When I heard the disclaimer that “Elena Ferrante” was a pseudonym and that her true identity was unknown, my reaction was a shrug. Wasn't her “true identity’ being the author of those works? I was totally fine with a writer who chose not to open his or her life up to close scrutiny, who—just imagine!-- was uninterested in celebrity, a writer who merely sought to offer us his or her soul and tears and imagination and efforts, and, in exchange, be granted the personal privacy she requested. 

Do readers have the right to barge into a writer’s life and rummage around for clues? Do we have the right to demand context, background, further explanation? Can we not respect something that grows entirely out of imagination? Of course who the writer is has bearing on the work. Maybe it would have made a difference to me to know that these women’s lives had been created by a man. Though Emma Bovary…though Anna Karenina …though…But we can do the work of understanding on our own. What advantage is there in knowing that Elena Ferrante did not personally experience these exact adversities, challenges, and triumphs, but different ones?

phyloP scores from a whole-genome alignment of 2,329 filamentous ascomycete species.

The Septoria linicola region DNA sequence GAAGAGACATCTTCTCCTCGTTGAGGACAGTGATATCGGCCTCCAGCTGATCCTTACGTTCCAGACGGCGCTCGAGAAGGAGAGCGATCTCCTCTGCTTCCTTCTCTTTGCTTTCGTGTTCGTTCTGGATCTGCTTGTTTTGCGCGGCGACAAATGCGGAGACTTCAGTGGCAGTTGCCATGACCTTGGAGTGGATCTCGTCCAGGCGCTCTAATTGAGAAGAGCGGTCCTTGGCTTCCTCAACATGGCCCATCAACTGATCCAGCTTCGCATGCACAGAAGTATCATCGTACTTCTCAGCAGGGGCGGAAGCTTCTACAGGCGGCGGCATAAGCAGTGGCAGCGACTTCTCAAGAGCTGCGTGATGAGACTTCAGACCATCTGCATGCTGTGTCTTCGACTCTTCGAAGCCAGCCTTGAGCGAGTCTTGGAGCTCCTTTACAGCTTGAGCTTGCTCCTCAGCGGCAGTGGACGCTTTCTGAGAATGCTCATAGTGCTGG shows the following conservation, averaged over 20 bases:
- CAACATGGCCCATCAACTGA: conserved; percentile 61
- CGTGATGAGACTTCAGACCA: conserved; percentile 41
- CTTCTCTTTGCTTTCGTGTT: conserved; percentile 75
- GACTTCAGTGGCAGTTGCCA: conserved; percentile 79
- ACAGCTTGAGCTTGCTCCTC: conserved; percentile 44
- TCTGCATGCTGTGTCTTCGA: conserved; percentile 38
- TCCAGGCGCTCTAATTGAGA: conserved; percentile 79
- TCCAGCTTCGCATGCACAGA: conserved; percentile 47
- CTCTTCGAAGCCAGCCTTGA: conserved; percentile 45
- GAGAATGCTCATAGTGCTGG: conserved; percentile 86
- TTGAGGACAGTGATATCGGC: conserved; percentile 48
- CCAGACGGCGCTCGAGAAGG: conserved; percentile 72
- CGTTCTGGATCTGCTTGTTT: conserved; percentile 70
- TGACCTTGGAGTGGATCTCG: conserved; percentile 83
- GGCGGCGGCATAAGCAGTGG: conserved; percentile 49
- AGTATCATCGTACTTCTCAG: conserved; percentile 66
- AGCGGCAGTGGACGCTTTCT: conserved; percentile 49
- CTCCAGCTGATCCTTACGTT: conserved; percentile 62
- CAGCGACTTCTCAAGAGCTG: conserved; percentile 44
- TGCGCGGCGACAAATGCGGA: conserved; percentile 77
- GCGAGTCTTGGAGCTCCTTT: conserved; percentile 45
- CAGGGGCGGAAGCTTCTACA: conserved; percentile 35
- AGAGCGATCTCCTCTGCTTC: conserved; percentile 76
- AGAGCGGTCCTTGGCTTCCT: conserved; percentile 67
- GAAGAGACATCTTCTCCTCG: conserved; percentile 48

Go in peace, Elena Ferrante. I thank you for characters worth knowing, ideas worth thinking about. You gave me the offering of your gifts; I gave you my attention. We gave each other our time. What more do we possibly owe each other?


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“The Muralist”: reading and thinking about art and and the world and other things

Monday, September 19, 2016

I went to see a beautiful exhibit at the Portland (Maine) Art Museum. It highlights the work of four 20th century women artists, three of them far less known than they should be. In addition to paintings by the deservedly celebrated Georgia O’Keeffe was the work of Florine Stettheimer, Marguerite Zorach, and Helen Torr. For each the determination to make art was counter-balanced—sometimes upended--by life’s making other plans in ways that male artists are rarely called upon to negotiate.